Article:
The Ignorant Cowboy has been with us since about 1994 — an alchemical mixture of of William S. Burroughs, Buster Keaton, gnosticism, Egyptian friezes, Edgar Poe, Saadi of Shiraz, and the peculiar texture of dry erase markers.
But a pause — we are waylaid by that old saw about bliss and folly. The common misinterpretation trumpets that a reduction in knowledge increases happiness. However, it is obvious that the qualification « where » renders the main thrust of the argument thus: that in a civilization populated solely by ignorami, wisdom is a silly waste, a cruel joke, a pathetic absurdity, and useless. Even a single jot of knowledge and understanding more than your know-nothing neighbor makes you seem to him a fool, and if there’s a mob of neighbors, democracy has the last word.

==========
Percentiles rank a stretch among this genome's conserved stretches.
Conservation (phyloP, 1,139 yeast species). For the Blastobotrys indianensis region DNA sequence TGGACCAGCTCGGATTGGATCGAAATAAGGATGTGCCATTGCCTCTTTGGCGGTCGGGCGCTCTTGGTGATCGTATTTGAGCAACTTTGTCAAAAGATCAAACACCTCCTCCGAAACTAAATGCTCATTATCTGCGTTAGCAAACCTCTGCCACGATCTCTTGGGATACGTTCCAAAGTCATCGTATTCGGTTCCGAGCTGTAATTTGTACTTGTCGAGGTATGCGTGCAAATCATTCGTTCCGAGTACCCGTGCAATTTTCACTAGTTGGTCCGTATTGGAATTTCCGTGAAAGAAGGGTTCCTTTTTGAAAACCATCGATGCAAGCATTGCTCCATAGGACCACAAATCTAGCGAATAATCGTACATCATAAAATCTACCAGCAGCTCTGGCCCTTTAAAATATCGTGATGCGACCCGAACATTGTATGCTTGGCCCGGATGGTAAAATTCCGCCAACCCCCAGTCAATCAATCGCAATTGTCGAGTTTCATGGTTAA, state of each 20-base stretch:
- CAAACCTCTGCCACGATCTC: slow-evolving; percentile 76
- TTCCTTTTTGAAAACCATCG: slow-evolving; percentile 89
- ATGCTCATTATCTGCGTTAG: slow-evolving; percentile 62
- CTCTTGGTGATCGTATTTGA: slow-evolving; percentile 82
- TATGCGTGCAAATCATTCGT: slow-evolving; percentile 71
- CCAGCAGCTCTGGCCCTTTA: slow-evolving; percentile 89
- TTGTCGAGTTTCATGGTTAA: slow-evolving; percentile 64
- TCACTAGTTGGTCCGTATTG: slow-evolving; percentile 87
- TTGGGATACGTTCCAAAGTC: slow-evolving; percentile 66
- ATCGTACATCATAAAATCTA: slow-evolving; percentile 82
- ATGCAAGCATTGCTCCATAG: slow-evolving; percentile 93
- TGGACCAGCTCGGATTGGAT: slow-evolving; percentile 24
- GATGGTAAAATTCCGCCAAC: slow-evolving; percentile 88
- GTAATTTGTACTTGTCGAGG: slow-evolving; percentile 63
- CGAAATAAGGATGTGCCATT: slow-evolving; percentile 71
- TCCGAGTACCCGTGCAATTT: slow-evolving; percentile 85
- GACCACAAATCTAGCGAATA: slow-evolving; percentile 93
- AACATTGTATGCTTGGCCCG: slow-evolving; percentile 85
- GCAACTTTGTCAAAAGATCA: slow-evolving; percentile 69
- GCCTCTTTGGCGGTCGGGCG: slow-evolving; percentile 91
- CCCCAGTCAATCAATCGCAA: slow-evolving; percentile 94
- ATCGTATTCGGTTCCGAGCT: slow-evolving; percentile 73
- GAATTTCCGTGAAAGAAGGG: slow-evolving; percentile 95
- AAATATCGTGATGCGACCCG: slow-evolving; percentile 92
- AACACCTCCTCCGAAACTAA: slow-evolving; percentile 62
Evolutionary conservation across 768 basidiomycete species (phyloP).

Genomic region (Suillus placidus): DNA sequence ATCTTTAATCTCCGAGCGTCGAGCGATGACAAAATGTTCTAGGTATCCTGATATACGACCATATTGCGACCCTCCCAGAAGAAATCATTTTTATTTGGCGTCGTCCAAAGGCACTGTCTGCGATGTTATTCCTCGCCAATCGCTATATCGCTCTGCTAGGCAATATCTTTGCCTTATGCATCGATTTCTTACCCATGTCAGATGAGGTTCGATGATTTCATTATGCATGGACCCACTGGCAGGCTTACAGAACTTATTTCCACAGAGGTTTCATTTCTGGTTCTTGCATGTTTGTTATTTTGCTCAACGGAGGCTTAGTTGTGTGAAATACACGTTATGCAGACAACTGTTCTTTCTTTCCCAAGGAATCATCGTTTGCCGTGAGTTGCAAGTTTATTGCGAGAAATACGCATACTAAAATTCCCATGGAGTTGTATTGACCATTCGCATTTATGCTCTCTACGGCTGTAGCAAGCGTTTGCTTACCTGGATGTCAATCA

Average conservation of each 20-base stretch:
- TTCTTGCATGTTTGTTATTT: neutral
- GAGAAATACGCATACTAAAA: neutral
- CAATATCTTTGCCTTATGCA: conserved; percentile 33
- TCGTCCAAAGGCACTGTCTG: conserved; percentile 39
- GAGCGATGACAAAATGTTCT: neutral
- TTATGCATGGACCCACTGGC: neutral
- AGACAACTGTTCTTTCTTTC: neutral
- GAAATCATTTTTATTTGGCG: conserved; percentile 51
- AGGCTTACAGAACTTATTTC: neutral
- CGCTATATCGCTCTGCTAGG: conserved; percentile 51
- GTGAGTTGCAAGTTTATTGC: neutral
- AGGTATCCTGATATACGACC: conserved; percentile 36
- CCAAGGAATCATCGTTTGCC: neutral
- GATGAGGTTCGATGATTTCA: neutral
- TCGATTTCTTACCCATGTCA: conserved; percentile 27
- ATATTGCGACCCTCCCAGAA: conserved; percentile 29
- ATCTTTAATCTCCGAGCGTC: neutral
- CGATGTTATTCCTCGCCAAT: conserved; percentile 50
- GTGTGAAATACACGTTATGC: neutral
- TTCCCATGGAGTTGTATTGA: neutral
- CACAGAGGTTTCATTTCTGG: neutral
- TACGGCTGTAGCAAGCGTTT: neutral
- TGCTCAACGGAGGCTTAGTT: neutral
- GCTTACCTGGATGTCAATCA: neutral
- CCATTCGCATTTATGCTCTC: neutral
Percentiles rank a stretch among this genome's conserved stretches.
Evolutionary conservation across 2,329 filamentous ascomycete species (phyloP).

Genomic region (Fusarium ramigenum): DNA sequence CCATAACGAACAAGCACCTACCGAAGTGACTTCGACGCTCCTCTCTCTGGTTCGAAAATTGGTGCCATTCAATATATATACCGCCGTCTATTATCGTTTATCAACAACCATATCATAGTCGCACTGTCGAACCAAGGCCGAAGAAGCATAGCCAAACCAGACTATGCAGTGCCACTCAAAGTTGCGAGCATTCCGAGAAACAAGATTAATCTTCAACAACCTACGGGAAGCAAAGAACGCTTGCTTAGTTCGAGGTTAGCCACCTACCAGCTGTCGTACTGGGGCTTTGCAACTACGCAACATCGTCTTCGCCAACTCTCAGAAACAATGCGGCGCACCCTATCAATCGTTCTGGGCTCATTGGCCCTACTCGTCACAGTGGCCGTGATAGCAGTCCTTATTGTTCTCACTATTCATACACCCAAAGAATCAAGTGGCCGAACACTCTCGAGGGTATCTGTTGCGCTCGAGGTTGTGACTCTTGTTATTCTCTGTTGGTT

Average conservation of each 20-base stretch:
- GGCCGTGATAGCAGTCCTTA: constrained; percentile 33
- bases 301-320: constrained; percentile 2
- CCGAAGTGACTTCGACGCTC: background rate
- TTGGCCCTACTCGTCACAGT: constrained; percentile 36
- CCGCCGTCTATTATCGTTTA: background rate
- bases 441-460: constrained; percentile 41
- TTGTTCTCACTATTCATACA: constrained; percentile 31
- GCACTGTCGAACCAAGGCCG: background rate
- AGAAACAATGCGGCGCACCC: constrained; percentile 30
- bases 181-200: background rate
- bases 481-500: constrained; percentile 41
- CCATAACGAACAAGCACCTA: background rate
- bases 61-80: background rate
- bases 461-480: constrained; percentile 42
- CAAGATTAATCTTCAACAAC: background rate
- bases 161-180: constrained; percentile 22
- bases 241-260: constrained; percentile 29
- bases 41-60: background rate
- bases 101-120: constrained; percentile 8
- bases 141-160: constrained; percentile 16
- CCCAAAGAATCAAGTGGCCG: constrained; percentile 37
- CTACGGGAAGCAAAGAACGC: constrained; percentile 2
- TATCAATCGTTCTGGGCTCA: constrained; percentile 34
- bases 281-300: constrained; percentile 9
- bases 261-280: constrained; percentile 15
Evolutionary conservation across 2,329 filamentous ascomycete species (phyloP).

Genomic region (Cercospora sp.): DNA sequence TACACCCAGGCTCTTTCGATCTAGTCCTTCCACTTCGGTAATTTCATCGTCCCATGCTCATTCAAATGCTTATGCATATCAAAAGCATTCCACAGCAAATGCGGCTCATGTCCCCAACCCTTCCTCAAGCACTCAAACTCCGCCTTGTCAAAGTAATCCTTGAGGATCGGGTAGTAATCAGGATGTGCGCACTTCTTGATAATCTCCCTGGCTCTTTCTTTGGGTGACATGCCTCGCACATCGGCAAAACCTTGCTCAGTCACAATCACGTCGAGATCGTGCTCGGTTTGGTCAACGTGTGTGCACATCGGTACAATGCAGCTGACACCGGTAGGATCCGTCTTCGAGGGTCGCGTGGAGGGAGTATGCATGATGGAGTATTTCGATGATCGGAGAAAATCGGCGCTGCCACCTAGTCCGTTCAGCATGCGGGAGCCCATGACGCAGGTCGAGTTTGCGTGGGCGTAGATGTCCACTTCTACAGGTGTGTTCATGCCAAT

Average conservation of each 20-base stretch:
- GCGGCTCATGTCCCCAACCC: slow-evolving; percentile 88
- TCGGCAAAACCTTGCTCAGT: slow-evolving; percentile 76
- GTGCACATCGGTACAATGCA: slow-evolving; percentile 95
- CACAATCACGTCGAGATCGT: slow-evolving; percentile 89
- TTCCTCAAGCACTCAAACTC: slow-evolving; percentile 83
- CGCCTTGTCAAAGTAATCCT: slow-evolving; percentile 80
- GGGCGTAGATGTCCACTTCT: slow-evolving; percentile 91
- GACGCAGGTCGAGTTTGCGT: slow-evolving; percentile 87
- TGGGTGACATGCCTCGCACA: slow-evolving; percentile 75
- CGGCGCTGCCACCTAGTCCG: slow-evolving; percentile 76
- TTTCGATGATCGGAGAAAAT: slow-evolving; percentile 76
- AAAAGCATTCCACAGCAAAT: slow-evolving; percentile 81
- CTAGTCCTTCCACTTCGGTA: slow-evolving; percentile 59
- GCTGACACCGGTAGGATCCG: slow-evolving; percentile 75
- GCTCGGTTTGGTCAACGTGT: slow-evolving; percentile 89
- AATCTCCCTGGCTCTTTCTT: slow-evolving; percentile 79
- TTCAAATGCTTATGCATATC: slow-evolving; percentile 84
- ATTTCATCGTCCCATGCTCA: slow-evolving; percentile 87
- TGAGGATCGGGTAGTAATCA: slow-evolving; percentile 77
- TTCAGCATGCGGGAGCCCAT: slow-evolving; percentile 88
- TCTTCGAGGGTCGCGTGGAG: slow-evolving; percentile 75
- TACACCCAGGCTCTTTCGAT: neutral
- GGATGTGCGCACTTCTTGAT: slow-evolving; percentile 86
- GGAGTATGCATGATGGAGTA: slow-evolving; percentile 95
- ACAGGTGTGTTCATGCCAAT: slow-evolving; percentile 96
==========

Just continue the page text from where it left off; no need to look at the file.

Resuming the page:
Happiness and unhappiness are felt as deeply, and in equal quantity, by both the ignorant and the wise. Rather than take up the uneasy debate about which let us remember there are sufficient mysteries, misunderstandings and boondoggles in the world for us each to enjoy ignorance of something.